Breadfruit Festival Takes Root 2013
Festival Features 'Ulu and Kalo
The first festival on Kaua'i to celebrate 'ulu (breadfruit) will be held on Sunday, September 15 from 9 a.m. to 3 p.m. on the south shore. Breadfruit Festival Takes Root takes place in Po'ipū at the Southshore Visitors Center of the National Tropical Botanical Garden. Parking will be offsite, off the western bypass road near the roundabout, with a free shuttle to the event venue. Admission is free.
The day's program, which also spotlights kalo (taro), features experts from Kaua'i, Maui, O'ahu, and Hawai'i Island with cooking, cultural, and flour-making demonstrations; and presentations. The program includes breadfruit trees and cookbook sales; music; and keiki activities. Breadfruit- and taro-inspired dishes will be available for purchase.
Celebrity chef Sam Choy will share his expertise on cooking with 'ulu. Cooking demonstrations also include cultural practitioner and farmer Shirley Kauhaihao on selecting and preparing 'ulu; culinary arts teacher Mariposa Blanco making 'ulu poke and 'ulu dough for pizza crust and tamales; Fae Hirayama, author of The Breadfruit Cookbook, on using young immature 'ulu for appetizers; and John Cadman, founder of Pono Pies, on making healthy desserts with 'ulu, kalo, and other locally produced ingredients. Heifara Aiamu will show participants how to cook 'uru (breadfruit) Tahiti-style.
Hands-on demonstrations include Jerry Konanui on how to make 'ulu poi and renowned kapa artist Wesley Sen and expert weaver and educator Sabra Kauka on how to make kapa with 'ulu bark. Additional cultural offerings include Stella Burgess with storytelling and William and Kuulei Biga on coconut plate weaving.
Interspersed throughout the program will be presentations by experts in 'ulu, kalo, and agroforestry:
- A cultural perspective on kalo diversity - Dr. Kawika Winter, ethnobotanist and director of NTBG’s Limahuli Garden and Preserve
- An overview of breadfruit in the Pacific and beyond - Dr. Diane Ragone, ethnobotanist and director of NTBG’s Breadfruit Institute
- Taking breadfruit to the world - Josh Schneider of Cultivaris, a global horticultural company, and Global Breadfruit
- Abundant and sustainable agroforestry landscapes - Craig Elevitch, founder and director of Agroforestry Net
- 'Ulu from root to fruit: tree planting, care, and maintenance - Ian Cole, Collections Manager for NTBG’s Breadfruit Institute
- Kōloa and the unique Kōloa field system - Ted Kawahinehelelani Blake, Executive Director Hui Malama o Kōloa
NTBG staff and volunteers will demonstrate a system of processing 'ulu into flour using a manual shredder, solar drier, and pedal-powered grinder. Attendees are invited to participate.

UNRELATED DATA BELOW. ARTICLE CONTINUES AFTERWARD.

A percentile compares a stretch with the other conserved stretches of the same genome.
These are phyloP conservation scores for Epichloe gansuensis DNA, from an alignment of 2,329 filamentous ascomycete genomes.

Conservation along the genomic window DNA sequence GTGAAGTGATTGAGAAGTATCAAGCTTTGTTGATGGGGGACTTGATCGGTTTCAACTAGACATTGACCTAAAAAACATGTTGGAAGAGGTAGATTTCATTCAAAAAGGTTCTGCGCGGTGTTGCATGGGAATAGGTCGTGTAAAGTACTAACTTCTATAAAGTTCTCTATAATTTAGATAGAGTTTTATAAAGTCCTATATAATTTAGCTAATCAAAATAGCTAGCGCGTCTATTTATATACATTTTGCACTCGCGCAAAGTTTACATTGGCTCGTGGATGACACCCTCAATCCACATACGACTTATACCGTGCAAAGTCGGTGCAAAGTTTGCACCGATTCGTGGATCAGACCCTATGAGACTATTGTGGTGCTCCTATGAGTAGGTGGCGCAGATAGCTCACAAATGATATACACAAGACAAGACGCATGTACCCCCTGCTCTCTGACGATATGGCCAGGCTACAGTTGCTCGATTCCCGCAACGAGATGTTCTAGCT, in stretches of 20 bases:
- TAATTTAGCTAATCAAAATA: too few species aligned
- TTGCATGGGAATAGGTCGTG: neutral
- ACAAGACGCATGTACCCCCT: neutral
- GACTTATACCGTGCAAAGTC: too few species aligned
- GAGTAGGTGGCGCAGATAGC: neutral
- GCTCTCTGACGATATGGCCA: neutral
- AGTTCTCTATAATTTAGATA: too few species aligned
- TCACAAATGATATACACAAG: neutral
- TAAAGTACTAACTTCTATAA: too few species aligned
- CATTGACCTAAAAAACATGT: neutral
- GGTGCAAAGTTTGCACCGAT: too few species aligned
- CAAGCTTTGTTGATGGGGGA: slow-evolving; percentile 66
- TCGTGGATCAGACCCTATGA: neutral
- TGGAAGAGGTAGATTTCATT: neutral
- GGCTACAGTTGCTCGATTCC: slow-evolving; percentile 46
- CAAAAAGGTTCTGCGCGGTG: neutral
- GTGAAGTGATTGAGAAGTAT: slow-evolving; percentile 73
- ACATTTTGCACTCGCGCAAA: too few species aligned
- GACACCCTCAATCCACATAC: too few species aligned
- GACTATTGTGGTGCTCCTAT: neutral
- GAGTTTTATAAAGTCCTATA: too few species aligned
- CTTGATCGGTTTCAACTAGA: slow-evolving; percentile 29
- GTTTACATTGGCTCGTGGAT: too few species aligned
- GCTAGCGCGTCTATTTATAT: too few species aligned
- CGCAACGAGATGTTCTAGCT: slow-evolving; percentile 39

'Ulu trees, including three varieties never before available in Hawai'i -- Otea, Puaa, and Piipiia -- and the Ma'afala variety will be available for purchase, with horticultural expert Heidi Leianuenue Bornhorst offering growing tips. Cookbooks on sale include Ho'oulu ka 'Ulu Cookbook, 'Ike 'Āina: From Seed to Table, and The Breadfruit Cookbook.
Food and beverage will be available for purchase. The plate lunch by Mark Oyama, Contemporary Flavors Catering includes Thai green salad with cucumbers, mint, cilantro, chili lime dressing, fried sweet potatoes strings; coconut curry with chicken, breadfruit, eggplant, and bell peppers. His vegetarian option features coconut curry with breadfruit, eggplant, sweet potatoes, and bell peppers. Dessert is Banana 'ulu cake with pineapple cream cheese topping. Poi from Hanalei Poi Company is included.
Taro burgers by Robert Mitnick, Hawaii Taro Company; sweet potato and coconut scones by Kalaheo Café; and coffee from Kauai Coffee Company round out the menu for the day.
Music will be provided by Paul Tokioka, Rhoda Libre, and Mahea Yamashita. Activities will be available for the keiki.
The event is presented by Ho'oulu ka 'Ulu—Revitalizing Breadfruit, a project of the Hawai'i Homegrown Food Network and the Breadfruit Institute of the National Tropical Botanical Garden. The project’s goal is to revitalize 'ulu as an attractive, delicious, nutritious, abundant, affordable, and culturally appropriate food that addresses Hawai'i's food security issues.
The first festival on Kaua'i featuring breadfruit is made possible through grants from the Hawai‘i Tourism Authority and the Office of Hawaiian Affairs.
The shuttle from offsite parking across from The Shops at Kukui'ula starts at 8:30 a.m. No coolers or beach chairs will be accommodated. This is an alcohol-and-drug-free event.